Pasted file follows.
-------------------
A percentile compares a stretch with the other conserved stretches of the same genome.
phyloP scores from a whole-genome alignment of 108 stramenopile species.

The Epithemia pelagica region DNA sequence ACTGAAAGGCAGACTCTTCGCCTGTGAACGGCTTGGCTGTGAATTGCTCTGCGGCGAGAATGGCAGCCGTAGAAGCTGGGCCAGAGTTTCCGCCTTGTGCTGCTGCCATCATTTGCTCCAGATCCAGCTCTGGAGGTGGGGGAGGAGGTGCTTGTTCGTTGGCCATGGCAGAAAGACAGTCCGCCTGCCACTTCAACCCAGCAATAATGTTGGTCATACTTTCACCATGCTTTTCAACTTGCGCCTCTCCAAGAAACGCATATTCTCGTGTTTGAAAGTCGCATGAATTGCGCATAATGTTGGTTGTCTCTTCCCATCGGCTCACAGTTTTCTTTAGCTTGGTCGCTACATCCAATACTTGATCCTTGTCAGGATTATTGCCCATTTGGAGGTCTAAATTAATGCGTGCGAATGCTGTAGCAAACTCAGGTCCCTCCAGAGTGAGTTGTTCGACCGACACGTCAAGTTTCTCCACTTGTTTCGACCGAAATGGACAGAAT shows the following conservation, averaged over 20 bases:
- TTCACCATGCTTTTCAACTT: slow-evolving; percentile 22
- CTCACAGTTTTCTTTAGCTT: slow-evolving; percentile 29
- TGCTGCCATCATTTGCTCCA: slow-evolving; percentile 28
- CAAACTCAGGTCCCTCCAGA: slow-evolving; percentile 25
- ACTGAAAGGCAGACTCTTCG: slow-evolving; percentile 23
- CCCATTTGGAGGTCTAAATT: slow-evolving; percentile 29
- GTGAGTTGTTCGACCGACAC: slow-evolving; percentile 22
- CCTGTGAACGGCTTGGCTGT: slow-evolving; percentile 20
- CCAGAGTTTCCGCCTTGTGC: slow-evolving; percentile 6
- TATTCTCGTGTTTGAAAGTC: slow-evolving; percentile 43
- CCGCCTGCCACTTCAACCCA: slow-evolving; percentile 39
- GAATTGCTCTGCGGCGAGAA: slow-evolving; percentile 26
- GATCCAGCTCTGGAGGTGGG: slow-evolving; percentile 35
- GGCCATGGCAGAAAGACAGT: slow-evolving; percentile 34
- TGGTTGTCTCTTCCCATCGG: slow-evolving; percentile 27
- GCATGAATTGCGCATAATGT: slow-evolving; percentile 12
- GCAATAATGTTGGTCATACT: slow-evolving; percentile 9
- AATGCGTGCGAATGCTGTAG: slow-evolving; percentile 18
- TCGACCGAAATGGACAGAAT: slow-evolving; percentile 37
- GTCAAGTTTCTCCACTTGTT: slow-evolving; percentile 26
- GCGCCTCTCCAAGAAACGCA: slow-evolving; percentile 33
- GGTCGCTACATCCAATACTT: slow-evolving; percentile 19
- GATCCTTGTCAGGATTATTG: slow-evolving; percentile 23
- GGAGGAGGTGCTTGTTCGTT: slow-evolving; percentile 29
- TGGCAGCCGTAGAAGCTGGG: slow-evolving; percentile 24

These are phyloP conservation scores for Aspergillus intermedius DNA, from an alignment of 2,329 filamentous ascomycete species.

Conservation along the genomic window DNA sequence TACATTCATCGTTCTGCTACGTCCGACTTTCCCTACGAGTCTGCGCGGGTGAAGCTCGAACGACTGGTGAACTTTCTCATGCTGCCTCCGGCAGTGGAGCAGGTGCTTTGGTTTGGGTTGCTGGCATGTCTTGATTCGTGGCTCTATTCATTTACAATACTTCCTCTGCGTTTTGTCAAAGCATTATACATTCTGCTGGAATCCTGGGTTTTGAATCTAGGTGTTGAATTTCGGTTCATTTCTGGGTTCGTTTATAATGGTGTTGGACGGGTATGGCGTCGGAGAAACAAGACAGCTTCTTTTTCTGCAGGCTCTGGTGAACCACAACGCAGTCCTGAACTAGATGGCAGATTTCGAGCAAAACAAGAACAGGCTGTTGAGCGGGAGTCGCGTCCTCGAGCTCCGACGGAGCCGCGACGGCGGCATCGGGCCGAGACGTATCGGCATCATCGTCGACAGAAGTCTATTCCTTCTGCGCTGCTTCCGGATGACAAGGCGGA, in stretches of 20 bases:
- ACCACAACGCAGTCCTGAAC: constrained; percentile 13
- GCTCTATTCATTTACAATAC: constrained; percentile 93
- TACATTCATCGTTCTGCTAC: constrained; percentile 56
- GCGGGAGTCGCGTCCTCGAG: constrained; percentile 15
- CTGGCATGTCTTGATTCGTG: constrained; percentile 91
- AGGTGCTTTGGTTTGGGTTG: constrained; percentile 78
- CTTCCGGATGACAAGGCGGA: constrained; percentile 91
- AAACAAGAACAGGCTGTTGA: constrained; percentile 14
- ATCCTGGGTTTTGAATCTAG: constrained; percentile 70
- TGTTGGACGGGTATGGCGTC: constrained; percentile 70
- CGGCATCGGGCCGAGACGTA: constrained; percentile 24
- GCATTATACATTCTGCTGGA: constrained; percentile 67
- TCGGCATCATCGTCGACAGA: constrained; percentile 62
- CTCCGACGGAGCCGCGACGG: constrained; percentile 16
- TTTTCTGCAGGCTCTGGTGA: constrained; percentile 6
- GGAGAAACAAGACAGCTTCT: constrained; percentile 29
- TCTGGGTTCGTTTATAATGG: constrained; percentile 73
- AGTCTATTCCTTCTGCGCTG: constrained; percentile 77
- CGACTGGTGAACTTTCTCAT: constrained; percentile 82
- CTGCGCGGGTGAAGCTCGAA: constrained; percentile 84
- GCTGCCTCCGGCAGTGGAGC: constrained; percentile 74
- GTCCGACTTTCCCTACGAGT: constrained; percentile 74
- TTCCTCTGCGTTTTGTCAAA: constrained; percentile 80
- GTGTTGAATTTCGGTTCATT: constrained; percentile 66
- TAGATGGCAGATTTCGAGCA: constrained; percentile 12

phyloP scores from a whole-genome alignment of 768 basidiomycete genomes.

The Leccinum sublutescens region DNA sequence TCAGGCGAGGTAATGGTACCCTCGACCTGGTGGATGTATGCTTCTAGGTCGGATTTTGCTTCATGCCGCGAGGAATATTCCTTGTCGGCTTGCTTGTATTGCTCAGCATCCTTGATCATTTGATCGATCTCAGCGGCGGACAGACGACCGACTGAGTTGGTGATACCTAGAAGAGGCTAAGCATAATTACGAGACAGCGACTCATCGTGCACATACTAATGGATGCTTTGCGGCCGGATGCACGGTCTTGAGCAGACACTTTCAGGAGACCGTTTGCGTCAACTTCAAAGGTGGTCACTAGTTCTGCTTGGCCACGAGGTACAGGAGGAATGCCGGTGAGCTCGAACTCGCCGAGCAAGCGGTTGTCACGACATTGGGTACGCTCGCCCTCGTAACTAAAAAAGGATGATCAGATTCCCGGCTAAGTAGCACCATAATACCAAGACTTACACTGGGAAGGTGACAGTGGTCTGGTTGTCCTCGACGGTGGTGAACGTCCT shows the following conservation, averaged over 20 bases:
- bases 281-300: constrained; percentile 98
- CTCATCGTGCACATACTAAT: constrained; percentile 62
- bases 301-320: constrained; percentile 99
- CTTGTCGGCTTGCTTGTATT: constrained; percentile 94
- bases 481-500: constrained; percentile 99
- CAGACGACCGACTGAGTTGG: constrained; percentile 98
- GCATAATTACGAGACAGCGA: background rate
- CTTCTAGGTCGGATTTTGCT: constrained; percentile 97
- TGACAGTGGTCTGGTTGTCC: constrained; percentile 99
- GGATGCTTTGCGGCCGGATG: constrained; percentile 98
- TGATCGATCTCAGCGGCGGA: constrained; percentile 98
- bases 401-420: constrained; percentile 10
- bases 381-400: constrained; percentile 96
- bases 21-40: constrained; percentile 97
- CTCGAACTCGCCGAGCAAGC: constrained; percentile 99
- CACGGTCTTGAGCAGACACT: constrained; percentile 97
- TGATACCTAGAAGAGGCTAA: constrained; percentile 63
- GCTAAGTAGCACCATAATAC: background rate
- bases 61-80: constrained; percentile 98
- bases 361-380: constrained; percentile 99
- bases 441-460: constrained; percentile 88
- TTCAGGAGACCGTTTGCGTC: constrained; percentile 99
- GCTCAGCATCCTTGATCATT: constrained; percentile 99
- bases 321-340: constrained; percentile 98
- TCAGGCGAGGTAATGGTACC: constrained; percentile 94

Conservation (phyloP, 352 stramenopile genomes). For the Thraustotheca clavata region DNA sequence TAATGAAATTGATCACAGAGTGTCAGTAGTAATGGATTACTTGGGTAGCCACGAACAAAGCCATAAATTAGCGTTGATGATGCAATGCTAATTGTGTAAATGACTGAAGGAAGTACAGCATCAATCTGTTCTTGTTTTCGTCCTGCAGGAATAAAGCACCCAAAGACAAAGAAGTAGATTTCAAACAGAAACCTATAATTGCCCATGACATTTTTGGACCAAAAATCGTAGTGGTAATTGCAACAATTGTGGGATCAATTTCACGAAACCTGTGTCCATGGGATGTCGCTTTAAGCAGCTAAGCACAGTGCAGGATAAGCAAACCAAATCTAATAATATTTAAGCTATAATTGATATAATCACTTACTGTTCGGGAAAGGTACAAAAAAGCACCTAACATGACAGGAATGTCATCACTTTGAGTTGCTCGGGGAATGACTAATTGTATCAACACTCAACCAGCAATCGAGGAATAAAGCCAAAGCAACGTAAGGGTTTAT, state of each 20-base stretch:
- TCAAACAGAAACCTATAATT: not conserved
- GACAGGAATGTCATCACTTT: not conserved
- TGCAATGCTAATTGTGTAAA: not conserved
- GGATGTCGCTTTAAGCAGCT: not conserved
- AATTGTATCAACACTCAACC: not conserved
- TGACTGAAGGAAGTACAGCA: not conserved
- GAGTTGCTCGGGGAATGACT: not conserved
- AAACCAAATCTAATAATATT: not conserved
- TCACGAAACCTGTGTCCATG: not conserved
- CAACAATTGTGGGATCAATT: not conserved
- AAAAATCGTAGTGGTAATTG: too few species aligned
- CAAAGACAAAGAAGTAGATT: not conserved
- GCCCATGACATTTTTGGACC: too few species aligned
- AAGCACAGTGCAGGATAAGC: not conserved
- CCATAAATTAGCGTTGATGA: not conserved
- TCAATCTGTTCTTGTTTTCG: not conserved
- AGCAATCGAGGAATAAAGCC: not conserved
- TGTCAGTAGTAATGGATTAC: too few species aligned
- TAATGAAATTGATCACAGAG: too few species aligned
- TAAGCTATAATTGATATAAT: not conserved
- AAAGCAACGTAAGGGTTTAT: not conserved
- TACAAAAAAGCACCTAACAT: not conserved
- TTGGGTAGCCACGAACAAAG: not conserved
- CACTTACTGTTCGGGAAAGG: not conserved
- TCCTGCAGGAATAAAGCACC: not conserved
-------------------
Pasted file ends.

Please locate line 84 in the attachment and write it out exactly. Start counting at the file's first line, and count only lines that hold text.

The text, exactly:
- TCAAACAGAAACCTATAATT: not conserved